The Maldives’ Chief of Defence Forces Major General Abdulla Shamaal on Friday, said India should act as the guarantor of peace and stability in the Indian Ocean Region. Major General Abdullah feels radicalisation and violent extremism have posed a critical threat to the states in the region.

He cited the attack by suspected secessionists on churches and hotels in Sri Lanka on Easter Sunday, killing 253 people and leaving hundreds of others injured.

“India has often been a first responder to crises in the region and it should play a key role as a guarantor of peace and stability in the Indian Ocean region,” said Major General Abdullah delivering a lecture on ‘Maldives’ India-First Policy’ in India’s national capital.

Maj. Gen. Shamaal felt smaller states might lack the physical attributes and the economic power of larger states, but have strategic significance that can be leveraged in their dealings with larger countries.

Smaller states require a stable regional and international order to grow as they need to expand their influence in the international arena, and value their autonomy in decision making, he argued.

Maj. Gen Shamaal said the international environment today is extremely turbulent and volatile, due to multi-layered complexities and uncertainties which often become unmanageable, due to incomplete and ambiguous information sharing by states and security agencies.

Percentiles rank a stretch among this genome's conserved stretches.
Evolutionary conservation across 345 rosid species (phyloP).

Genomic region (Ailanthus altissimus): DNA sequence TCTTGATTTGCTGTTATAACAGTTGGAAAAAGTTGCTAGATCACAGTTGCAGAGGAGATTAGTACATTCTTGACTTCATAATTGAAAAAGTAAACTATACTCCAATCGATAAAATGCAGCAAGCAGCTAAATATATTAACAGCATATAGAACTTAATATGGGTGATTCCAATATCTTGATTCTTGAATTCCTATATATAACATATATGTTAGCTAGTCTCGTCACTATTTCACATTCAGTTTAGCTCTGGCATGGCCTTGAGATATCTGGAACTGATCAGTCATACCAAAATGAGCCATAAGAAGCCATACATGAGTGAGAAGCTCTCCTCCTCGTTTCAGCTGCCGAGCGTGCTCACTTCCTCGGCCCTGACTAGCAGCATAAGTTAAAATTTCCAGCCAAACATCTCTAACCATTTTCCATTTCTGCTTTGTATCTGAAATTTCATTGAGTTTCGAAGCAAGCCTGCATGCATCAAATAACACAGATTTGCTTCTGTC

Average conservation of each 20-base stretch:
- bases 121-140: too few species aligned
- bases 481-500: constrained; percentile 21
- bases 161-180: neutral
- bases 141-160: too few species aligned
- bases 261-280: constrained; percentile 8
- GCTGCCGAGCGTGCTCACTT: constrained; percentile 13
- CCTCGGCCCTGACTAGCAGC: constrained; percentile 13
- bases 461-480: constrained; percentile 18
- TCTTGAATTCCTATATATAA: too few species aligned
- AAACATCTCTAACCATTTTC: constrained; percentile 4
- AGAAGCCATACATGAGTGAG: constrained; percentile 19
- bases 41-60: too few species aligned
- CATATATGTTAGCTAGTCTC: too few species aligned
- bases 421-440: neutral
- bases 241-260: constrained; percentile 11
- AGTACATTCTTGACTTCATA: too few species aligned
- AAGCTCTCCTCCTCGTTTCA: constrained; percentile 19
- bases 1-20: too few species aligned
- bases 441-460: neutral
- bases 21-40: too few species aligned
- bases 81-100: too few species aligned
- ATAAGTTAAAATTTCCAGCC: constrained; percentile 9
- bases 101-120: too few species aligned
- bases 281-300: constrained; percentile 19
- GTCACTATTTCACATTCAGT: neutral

Therefore, there is a need for collective action, he emphasised.

The Maldivian defence chief regarded climate change as an important challenge faced by the Maldives, saying the rising water levels and temperatures are posing a critical threat to the marine ecology around the Maldives and threatening to submerge many islands.

New Delhi had choppy relations with Male under the previous regime headed by Abdullah Yameen, who breached a defence pact and asked India to take back two helicopters it had gifted.

However, when President Ibu Solih took over in November 2018, the decision was reversed.

Prime Minister Narendra Modi, after he returned to power for a second term in May this year, paid his first overseas visit to the Maldives and Sri Lanka, as part of his government’s “Neighbourhood First” policy.

India and the Maldives signed a slew of agreements during Modi’s visit, which committed New Delhi’s assistance for the development and security of the atoll nation.

New Delhi has been wary of Chinese efforts to muscle its way into India’s southern neighbourhood, especially in Sri Lanka and the Maldives.

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